• Surgery induced dry eyes
  • Overcorrection[9] or undercorrection
  • Visual acuity fluctuation
  • Halos[10] or starbursts[11] around light sources at night
  • Light sensitivity
  • Ghost images[12] or double vision
  • Wrinkles in flap (striae)[13]
  • Decentered ablation
  • Debris or growth under flap
  • Thin or buttonhole flap [14]
  • Induced astigmatism
  • Corneal Ectasia
  • Floaters
  • Epithelium erosion
  • Posterior vitreous detachment[15]
  • Macular hole[16]

Complications due to LASIK have been classified as those that occur due to preoperative, intraoperative, early postoperative, or late postoperative sources:[17]

Intraoperative complications

  • The incidence of flap complications has been estimated to be 0.244%.[18] Flap complications (such as displaced flaps or folds in the flaps that necessitate repositioning, diffuse lamellar keratitis, and epithelial ingrowth) are common in lamellar corneal surgeries[19] but rarely lead to permanent visual acuity loss; the incidence of these microkeratome-related complications decreases with increased physician experience.[20][21] According to proponents of such techniques, this risk is further reduced by the use of IntraLasik and other non-microkeratome related approaches, although this is not proven and carries its own set of risks of complications from the IntraLasik procedure.
  • A slipped flap (a corneal flap that detaches from the rest of the cornea) is one of the most common complications. The chances of this are greatest immediately after surgery, so patients typically are advised to go home and sleep to let the flap heal. Patients are usually given sleep goggles or eye shields to wear for several nights to prevent them from dislodging the flap in their sleep. A faster operation may decrease the chance of this complication, as there is less time for the flap to dry. "Traditional" LASIK is the fastest form of the procedure, as IntraLasik requires the flap to be left flipped over for up to forty minutes to allow the surgeon to clear the haze over the cornea created by the laser microkeratome during the procedure.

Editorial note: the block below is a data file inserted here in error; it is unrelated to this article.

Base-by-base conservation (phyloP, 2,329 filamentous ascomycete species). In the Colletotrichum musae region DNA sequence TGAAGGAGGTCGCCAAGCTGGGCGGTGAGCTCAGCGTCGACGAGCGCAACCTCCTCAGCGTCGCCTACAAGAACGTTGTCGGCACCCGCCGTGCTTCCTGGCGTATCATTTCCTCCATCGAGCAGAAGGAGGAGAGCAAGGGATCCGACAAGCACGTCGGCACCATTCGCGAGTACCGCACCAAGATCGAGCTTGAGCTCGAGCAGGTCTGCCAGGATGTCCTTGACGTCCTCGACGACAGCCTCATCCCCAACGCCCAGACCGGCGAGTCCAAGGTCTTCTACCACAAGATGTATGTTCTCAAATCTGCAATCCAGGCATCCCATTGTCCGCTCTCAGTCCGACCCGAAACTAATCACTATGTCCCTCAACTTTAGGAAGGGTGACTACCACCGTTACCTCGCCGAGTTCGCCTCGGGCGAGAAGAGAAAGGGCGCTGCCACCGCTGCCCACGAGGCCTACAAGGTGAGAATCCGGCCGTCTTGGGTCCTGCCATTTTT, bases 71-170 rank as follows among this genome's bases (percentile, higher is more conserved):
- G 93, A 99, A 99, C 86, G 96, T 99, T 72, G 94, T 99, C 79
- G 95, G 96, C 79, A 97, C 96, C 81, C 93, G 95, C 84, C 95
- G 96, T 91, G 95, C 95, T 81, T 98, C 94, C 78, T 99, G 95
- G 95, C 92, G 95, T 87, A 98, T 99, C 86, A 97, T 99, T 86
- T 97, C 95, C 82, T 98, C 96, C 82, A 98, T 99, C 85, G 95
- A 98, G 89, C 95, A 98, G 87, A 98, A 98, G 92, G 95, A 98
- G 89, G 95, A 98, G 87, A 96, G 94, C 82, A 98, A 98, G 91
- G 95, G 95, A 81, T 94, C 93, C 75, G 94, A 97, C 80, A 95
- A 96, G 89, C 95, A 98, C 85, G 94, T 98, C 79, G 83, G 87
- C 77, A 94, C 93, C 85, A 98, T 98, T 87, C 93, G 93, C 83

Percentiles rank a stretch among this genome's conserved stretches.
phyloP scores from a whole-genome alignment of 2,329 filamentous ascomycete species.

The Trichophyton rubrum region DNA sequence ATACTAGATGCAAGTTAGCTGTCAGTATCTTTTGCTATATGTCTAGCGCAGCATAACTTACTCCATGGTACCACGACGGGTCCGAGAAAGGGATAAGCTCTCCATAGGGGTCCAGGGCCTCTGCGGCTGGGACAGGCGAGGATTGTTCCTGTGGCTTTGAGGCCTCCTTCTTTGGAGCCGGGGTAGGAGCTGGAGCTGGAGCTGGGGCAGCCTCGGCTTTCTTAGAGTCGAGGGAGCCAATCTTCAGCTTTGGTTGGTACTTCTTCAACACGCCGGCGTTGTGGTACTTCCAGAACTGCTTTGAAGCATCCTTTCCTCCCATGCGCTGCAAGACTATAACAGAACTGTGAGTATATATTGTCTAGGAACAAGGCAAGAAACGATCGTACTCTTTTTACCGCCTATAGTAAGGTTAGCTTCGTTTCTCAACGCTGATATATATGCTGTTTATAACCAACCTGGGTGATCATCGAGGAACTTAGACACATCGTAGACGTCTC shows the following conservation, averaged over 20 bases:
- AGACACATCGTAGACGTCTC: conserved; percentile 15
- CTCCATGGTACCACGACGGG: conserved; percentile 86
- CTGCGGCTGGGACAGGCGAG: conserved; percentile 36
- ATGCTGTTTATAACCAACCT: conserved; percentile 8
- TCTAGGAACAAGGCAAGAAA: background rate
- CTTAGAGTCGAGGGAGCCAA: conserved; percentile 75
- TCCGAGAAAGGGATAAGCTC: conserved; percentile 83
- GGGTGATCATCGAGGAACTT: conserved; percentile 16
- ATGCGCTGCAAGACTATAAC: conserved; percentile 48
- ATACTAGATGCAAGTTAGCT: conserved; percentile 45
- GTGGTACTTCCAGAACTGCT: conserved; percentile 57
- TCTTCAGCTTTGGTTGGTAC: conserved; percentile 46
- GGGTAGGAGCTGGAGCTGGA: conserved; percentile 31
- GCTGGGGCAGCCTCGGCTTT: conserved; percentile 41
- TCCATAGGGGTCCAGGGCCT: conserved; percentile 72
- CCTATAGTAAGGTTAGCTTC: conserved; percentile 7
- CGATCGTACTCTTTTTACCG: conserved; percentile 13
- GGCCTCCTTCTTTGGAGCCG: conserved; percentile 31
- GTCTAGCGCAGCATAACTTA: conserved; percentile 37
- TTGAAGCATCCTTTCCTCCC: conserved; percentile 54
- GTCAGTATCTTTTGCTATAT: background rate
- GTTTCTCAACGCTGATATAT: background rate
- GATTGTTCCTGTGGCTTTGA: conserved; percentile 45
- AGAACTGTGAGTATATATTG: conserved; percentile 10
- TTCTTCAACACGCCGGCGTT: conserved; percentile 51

• Flap interface particles are another finding whose clinical significance is undetermined.[22] A Finnish study found that particles of various sizes and reflectivity were clinically visible in 38.7% of eyes examined via slit lamp biomicroscopy, but apparent in 100% of eyes using confocal microscopy.[22]

Early postoperative complications

  • The incidence of diffuse lamellar keratitis (DLK)[7], also known as the Sands of Sahara syndrome, has been estimated at 2.3%.[23] When diagnosed and appropriately treated, DLK resolves with no lasting vision limitation.
  • The incidence of infection responsive to treatment has been estimated at 0.4%.[23] Infection under the corneal flap is possible. It is also possible that a patient has the genetic condition keratoconus that causes the cornea to thin after surgery. Although this condition is screened in the preoperative exam, it is possible in rare cases (about 1 in 5,000) for the condition to remain dormant until later in life (the mid-40s). If this occurs, the patient may need rigid gas permeable contact lenses, Intrastromal Corneal Ring Segments (Intacs),[24] Corneal Collagen Crosslinking with Riboflavin[25] or a corneal transplant.
  • The incidence of persistent dry eye has been estimated to be as high as 28% in Asian eyes and 5% in Caucasian eyes.[5] Nerve fibers in the cornea are important for stimulating tear production. A year after LASIK, subbasal nerve fiber bundles remain reduced by more than half.[26] Some patients experience reactive tearing, in part to compensate for chronic decreased basal wetting tear production.